On Friday June 9, more than one hundred society leaders gathered together at the Newseum in Washington DC for our annual Wiley Society Executive Seminar. We shared a day of listening, asking questions, and exploring ways to improve research communication at a moment in time when anti-science sentiments are ever more pervasive. As Jay Flynn, SVP of Research Publishing at Wiley, stated “science has always been political.” He noted that it is up to publishers and societies to lead the defense of science and communicate the impact research can have on the world.
The day began with a quote from Rosalind Franklin: “Science and everyday life cannot and should not be separated.” With this idea as our starting point, the Wiley Society Executive Seminar pushed beyond “cannot” and “should not” to explore how science and life are already connected and why it is so important that they remain closely tied.
Research communication isn’t just about sharing evidence or reporting the findings of a study, though both of those are critical. More deeply, research communication is about a shared drive to understand the world around us, to know things outside of ourselves, and to bring about positive change,
Throughout the day, speakers touched upon some of the challenges of research communication, how we might bridge the gaps, and where we might find connections.
The need to communicate with a shared language was a key theme throughout the day.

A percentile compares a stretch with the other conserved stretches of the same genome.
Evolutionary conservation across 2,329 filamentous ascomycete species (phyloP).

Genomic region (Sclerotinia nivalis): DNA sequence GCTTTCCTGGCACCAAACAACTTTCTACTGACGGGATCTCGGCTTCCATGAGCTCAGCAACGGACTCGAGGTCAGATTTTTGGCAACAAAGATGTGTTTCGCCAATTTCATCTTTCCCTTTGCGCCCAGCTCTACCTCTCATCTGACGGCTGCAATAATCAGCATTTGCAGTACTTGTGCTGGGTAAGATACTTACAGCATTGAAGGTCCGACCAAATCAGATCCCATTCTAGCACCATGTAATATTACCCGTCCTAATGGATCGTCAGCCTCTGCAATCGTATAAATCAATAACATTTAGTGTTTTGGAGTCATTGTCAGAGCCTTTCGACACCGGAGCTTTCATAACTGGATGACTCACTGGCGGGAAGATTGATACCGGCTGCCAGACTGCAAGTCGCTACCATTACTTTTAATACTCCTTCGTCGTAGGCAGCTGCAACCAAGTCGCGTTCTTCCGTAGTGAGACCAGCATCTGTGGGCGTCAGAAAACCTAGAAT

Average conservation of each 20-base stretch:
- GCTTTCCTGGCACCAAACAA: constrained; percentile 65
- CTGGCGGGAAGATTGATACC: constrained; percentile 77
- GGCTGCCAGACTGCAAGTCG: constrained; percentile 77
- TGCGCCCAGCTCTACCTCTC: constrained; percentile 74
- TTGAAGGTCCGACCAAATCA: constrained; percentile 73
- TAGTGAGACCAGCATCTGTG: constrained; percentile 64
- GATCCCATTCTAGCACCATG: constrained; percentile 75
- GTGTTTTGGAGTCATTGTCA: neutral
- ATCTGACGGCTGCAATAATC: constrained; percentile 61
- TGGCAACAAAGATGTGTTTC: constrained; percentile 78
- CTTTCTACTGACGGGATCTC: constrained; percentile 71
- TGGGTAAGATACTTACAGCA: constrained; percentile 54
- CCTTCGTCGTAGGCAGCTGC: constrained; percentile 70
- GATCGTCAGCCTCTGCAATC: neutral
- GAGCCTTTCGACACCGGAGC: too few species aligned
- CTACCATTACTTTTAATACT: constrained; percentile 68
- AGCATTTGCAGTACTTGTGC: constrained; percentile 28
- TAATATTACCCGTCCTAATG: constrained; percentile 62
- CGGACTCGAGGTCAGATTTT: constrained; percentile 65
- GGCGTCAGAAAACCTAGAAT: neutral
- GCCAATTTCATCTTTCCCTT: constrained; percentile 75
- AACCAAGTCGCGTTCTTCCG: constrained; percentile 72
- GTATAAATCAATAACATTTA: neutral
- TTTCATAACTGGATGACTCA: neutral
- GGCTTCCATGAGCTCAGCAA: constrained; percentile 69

Our morning keynote, Dr. Rush Holt, CEO of the American Academy for the Advancement of Science, kicked us off with a discussion of the weight that certain words carry. “I often avoid use of the words ‘truth’ and ‘fact’ because they are philosophically loaded terms,” he said.
As Sense About Science USA’s Deputy Director, Neda Afsarmanesh, added later, many words carry different meanings in and out of a scientific context. Uncertainty is a prime example. In the scientific community, it is understood that responsible research leaves room for doubt and debate. But, to the public, uncertainty is unfavorable: it implies that our knowledge is limited and that consensus is lacking. The use of jargon and scientific terms carry a different public meaning.
The Seminar was also a call for narrative in research communication, and for shared stories.
In her talk about bringing storytelling into research communication, Laura Helmuth, Health, Science & Environment Editor at The Washington Post, emphasized the power of first person narratives. She shared examples of editorials authored by researchers who were able to personalize their work and share the stories behind the science. Stories make science easier to understand and humanize the process of discovery for a wider audience.
Early on in the day, Dr. Rush Holt argued that we need to improve our ability to tell the story of the evidence. According to Holt, strengthening the public’s appreciation of the scientific process is the number one job of our scientists. Through narrative and a shared language, scientific discoveries can be communicated in a way that enforces the connection between science and everyday life.
Robert Krulwich, co-host of NPR’s Radio Lab, closed the day with an acknowledgment of the limits of language. Words can never get elusive nature right, and there are limitations on how much we can know through description. But, Krulwich added, words make the pursuit of knowledge all the more precious. They help connect us and they help us understand each other.
Throughout the Seminar, the passion for science and for research communication was palpable in the room. As Robert Krulwich described, science is about finding connections across the gulf of understanding: “You look, you see, and you are changed.”
Image credit: Wiley / Andrew Sariti
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